Technology Adds a New Dimension to Estate Planning

A good estate plan provides for the orderly transfer of property and the finalization of one’s wishes upon death. Estate planning tools, such as Wills, Trusts, gifts, and Powers of Attorney handle physical assets in a way that maximizes benefits and minimizes hassle for beneficiaries. However, as technology becomes an increasingly integral part of everyday life, “digital assets” such as email, social networking and online banking accounts also deserve consideration in modern estate plans.

Failure to make plans for online accounts or to leave behind a comprehensive list of passwords can cause unexpected hassle. Online banking accounts need to be secured and closed. Family members may want access to accounts in order to download and save any photos, writings or other digital works for posterity. In addition, family members may be able to take advantage of digital assets capable of generating revenue by having their Creative Commons licenses changed so beneficiaries can receive compensation. Most terms of use expressly forbid the use of an account by anyone other than the account holder, and attempting to address these issues without proper instructions can be difficult.

Since digital asset planning is new, the law is not always clear on the rights of online account holders and their family members. The question, which few existing laws address, is, who owns the content? And who has the right to access and close the accounts? Service providers like Facebook, Google and Twitter each reserve the right to close accounts at any time, and they are all wary of providing family members access to accounts.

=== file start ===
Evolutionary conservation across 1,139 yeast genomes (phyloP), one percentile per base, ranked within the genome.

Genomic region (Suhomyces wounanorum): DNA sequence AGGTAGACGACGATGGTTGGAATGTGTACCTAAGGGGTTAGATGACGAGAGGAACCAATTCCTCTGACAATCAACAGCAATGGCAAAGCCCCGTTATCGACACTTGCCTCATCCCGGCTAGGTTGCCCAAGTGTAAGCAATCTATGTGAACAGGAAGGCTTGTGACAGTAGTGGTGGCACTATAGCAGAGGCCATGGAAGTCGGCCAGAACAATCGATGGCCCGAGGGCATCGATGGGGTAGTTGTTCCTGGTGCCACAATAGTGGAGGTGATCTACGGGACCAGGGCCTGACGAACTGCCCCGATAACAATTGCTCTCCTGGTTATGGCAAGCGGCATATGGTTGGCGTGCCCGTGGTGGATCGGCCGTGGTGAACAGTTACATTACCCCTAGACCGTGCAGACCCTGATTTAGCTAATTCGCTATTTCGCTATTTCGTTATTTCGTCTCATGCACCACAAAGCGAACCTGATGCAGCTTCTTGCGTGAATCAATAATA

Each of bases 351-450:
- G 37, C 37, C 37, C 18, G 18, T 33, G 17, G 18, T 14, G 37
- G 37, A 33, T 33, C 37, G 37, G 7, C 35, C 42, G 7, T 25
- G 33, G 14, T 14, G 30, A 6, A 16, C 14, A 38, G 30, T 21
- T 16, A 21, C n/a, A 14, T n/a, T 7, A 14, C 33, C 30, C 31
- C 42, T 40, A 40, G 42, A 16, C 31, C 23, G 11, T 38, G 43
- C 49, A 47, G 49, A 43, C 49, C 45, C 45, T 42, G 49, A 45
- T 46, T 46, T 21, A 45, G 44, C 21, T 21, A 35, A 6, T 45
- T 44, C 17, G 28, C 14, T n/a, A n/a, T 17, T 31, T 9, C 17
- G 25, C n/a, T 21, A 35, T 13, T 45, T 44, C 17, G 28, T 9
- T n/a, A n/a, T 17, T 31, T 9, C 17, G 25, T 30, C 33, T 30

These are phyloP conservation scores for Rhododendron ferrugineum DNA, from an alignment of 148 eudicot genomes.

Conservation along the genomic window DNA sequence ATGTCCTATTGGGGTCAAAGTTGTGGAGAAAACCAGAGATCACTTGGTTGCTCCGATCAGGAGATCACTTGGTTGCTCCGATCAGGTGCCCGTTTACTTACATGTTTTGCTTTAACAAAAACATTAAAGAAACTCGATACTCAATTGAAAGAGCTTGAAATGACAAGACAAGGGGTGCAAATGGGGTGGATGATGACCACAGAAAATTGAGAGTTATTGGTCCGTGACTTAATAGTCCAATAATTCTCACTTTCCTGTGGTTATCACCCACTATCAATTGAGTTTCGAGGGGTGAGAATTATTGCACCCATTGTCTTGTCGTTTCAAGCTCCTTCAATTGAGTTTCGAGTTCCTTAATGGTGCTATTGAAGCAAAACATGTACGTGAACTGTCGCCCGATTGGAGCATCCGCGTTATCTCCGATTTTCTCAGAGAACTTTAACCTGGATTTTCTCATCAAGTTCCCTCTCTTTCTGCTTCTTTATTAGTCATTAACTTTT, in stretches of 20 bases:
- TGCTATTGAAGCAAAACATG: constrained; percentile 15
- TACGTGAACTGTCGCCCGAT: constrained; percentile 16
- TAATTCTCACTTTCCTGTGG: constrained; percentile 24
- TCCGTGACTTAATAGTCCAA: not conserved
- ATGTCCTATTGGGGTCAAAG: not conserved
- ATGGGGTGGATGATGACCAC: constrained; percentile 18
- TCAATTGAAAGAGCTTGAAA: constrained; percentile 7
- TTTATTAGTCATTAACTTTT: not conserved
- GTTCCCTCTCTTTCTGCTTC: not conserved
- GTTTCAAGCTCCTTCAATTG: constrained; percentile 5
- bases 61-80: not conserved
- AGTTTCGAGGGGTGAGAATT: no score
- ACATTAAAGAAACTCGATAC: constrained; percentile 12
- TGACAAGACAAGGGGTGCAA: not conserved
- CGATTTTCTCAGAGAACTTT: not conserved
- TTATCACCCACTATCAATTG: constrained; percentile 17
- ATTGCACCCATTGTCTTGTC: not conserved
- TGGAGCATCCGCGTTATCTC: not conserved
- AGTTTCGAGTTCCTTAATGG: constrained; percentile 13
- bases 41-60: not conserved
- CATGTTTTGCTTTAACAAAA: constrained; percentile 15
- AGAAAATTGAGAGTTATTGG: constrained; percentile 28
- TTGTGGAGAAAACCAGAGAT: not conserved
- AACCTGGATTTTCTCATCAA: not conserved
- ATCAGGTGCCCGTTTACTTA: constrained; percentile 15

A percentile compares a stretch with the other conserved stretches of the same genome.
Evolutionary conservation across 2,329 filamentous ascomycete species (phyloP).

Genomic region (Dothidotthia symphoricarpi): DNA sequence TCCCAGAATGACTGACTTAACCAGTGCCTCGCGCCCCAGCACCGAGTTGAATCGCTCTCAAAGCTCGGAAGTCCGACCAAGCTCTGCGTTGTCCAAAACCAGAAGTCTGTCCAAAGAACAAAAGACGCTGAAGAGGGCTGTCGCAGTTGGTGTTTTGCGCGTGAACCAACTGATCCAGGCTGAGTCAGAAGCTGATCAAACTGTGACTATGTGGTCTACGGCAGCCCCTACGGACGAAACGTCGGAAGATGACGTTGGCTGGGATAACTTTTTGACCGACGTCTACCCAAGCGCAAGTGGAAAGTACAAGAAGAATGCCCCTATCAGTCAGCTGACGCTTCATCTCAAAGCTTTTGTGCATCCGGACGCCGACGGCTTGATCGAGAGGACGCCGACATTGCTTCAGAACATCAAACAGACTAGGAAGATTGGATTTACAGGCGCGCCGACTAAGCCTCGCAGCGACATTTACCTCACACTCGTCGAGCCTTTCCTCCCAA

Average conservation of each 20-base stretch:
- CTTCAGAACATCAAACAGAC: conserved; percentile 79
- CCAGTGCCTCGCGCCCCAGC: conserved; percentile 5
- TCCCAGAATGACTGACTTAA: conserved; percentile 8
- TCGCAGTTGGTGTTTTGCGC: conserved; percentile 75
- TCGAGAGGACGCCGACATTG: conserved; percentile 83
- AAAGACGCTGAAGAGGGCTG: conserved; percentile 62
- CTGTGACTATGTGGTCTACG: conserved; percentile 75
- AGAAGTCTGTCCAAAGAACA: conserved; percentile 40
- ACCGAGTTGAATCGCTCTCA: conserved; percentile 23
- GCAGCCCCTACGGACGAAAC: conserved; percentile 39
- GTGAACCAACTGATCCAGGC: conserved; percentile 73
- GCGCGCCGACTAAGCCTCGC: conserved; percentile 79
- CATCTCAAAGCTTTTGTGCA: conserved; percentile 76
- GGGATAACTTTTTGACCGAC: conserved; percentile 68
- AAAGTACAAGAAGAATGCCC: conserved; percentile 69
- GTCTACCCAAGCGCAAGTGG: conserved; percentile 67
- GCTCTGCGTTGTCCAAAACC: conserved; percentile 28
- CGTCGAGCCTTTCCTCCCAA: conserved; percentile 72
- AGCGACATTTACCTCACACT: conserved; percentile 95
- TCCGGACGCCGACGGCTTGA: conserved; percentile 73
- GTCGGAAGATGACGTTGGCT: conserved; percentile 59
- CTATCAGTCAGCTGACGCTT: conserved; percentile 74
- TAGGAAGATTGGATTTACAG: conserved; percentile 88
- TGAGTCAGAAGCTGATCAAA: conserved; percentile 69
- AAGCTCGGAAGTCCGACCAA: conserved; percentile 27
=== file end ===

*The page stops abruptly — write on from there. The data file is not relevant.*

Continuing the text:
Facebook, for example, expressly prohibits giving user information to family members, saying only that they will “consider” requests from close family members to close the account. Gmail, Google’s email service, will open an account to family members, but only after a copy of a death certificate, a Power of Attorney document and an e-mail sent from the deceased’s account are provided.

Estate planning attorneys and technology developers are beginning to look at digital assets like any other assets that can be bequeathed to a beneficiary after death. Companies like Legacy Locker offer the ability to safely store things like PC logins, domains and passwords to online accounts. Once the information is stored, a “beneficiary” is designated for each password and account. Beneficiaries then receive the information that has been bequeathed to them with instructions as to how it should be used after the account holder’s death.

It is increasingly difficult to make it through life without leaving an online trail of emails, accounts and passwords. These assets need to be addressed in an estate plan in order to protect your privacy and the privacy of your family, friends and business associates. Gathering information about accounts and passwords and indicating what should be done with them upon your death will ease the burden on family members and protect important online assets.

Bernard Krooks is a New York Elder Law and New York Estate Planning lawyer with offices in White Plains, Fishkill, and New York, New York. To learn more about New York elder law, New York estate planning, NY elder law, New York special needs planning, visit

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